Pop Quiz

By Tammy Flanagan

September 10, 2010

Since it's back-to-school time, I thought it would be fun to have a pop quiz to test your retirement planning knowledge. These questions and answers are taken from my pre-retirement seminars. Beware, some of the wrong answers are things many employees actually believe to be true.

1. Who will determine the exact amount of your CSRS or FERS retirement benefit?
a. You
b. Your agency's retirement specialist
c. The Office of Personnel Management
d. The Federal Retirement Thrift Investment Board

2. When will your retirement be finalized so you will know exactly how much you will receive in benefits each month?
a. Three months before your retirement date
b. Usually within three months after you retire
c. By the week following your date of final separation
d. You can request a final computation as long as you are within a year of retirement eligibility

3. When should you submit your retirement application?
a. One year prior to retirement
b. Two weeks before your retirement date
c. Two to three months before your retirement date
d. On the Monday following your last day on the job

4. If you owe a civilian or a military service credit payment (also known as a deposit), how do you determine if it is worth paying or not?
a. Roll a dice: Odd number, pay it; even number, don't
b. Ask a coworker what he or she did and do the same, because all unpaid deposits have the same effect on your retirement
c. Ask your agency's retirement specialist if it's a good idea to pay the deposit
d. After finding out how much you owe and what happens to your retirement if you don't pay a deposit, evaluate if paying it is the best use of your money

5. Which of the following statements true about Social Security:
a. It is a Ponzi scheme
b. Even without any changes to the current system, the benefit you receive may replace less than one third of your pre-retirement income -- even less if you are a high-salaried employee
c. Without future changes, the Social Security program will end in 30 years
d. Very few Social Security beneficiaries rely on Social Security as their main source of income in retirement

6. Spousal survivor benefits under the Civil Service Retirement System and the Federal Employees Retirement System provide all of the following except:
a. Lifetime income to the surviving spouse
b. Entitlement to remain in the Federal Employees Health Benefits Program if the annuitant was covered by a self and family enrollment at the time of death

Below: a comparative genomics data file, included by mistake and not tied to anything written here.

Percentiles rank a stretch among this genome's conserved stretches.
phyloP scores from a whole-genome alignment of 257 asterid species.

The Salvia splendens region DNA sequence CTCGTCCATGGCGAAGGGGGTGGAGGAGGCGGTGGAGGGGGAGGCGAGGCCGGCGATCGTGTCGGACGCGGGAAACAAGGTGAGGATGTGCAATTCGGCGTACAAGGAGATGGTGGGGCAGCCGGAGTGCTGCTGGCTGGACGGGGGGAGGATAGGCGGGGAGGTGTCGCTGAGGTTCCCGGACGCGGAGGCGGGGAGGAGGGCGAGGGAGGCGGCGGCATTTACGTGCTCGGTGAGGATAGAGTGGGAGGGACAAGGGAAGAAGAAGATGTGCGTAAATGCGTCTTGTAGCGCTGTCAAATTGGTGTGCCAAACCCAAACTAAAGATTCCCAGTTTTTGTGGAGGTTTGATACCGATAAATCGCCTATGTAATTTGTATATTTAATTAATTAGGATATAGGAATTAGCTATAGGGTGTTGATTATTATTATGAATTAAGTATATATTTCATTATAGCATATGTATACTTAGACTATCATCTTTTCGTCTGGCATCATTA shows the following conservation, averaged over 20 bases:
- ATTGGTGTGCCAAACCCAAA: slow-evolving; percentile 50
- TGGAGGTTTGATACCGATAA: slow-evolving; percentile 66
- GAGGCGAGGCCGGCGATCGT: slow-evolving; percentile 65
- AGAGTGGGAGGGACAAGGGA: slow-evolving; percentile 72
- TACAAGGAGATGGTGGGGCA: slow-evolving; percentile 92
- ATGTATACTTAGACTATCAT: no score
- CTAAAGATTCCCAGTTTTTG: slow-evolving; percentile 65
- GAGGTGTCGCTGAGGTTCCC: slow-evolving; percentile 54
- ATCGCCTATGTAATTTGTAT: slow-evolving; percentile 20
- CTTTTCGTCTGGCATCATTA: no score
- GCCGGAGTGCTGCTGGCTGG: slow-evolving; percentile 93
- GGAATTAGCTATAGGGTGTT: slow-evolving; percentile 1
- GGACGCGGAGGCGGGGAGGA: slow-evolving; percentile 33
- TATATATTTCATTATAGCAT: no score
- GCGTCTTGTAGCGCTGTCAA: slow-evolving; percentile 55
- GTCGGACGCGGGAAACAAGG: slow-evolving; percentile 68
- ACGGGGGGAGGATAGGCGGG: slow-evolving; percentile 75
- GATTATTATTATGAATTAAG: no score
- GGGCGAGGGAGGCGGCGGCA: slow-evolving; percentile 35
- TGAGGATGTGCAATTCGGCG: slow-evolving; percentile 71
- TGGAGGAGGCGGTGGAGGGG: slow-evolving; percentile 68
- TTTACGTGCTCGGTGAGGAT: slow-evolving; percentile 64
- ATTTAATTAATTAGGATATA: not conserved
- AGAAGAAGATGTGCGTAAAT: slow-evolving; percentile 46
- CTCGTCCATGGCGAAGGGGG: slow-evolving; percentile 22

c. The choice for surviving spouses of a lump sum payment or monthly payments
d. Annual cost of living adjustments before and after the death of the employee annuitant
e. A reduction to your taxable retirement income based on the reduction to your retirement

7. If you leave federal service prior to retirement under FERS, how much of your Thrift Savings Plan funds do you take with you?
a. All of them, as long as you completed at least three years of government service
b. Only your contributions; the agency matching and automatic contributions only belong to you if you stay long enough to retire
c. Only what you've invested in the G Fund
d. Only the interest and your contributions; anything your agency put in for you is forfeited

8. The choices for withdrawing your TSP investment after you separate from federal service include the following except:
a. A single lump sum payment
b. A catalog of items to purchase with your investment that includes cars, vacations and farm equipment
c. A life annuity
d. A series of monthly payments
e. A combination of a, c, and d
f. A one-time partial withdrawal

9. Which of the following statements is not true:
a. Medicare is health insurance for people who are 65 and older as well as some disabled people and people of any age who need dialysis or a kidney transplant
b. Federal retirees will lose their FEHBP coverage at 65 if they do not enroll in Medicare
c. If you are enrolled in Medicare, it becomes the primary payer when you are over 65 and retired (and no longer covered by employer sponsored health insurance)
d. Medicare was implemented in 1965
e. Federal employees have been paying the Medicare tax since 1983

10. Which of the following statements is true:
a. Only CSRS employees will receive credit for their unused sick leave towards their retirement computation
b. FERS employees now receive credit for 50 percent of their unused sick leave, but if they retire after 2013, they will receive full credit for their unused sick leave towards the computation of their retirement benefit
c. CSRS employees have been able to credit their unused sick leave towards the computation of their retirement benefit since 1970 and FERS employees have received credit since the implementation of FERS in 1987
d. Unused sick leave credit can be used to make you eligible to retire sooner

Ready to check your score? Click here for the answers

Tammy Flanagan is the senior benefits director for the National Institute of Transition Planning Inc., which conducts federal retirement planning workshops and seminars. She has spent 25 years helping federal employees take charge of their retirement by understanding their benefits.

For more retirement planning help, tune in to "For Your Benefit," presented by the National Institute of Transition Planning Inc. live on Monday mornings at 10 a.m. ET on federalnewsradio.com or on WFED AM 1500 in the Washington metro area.

By Tammy Flanagan

September 10, 2010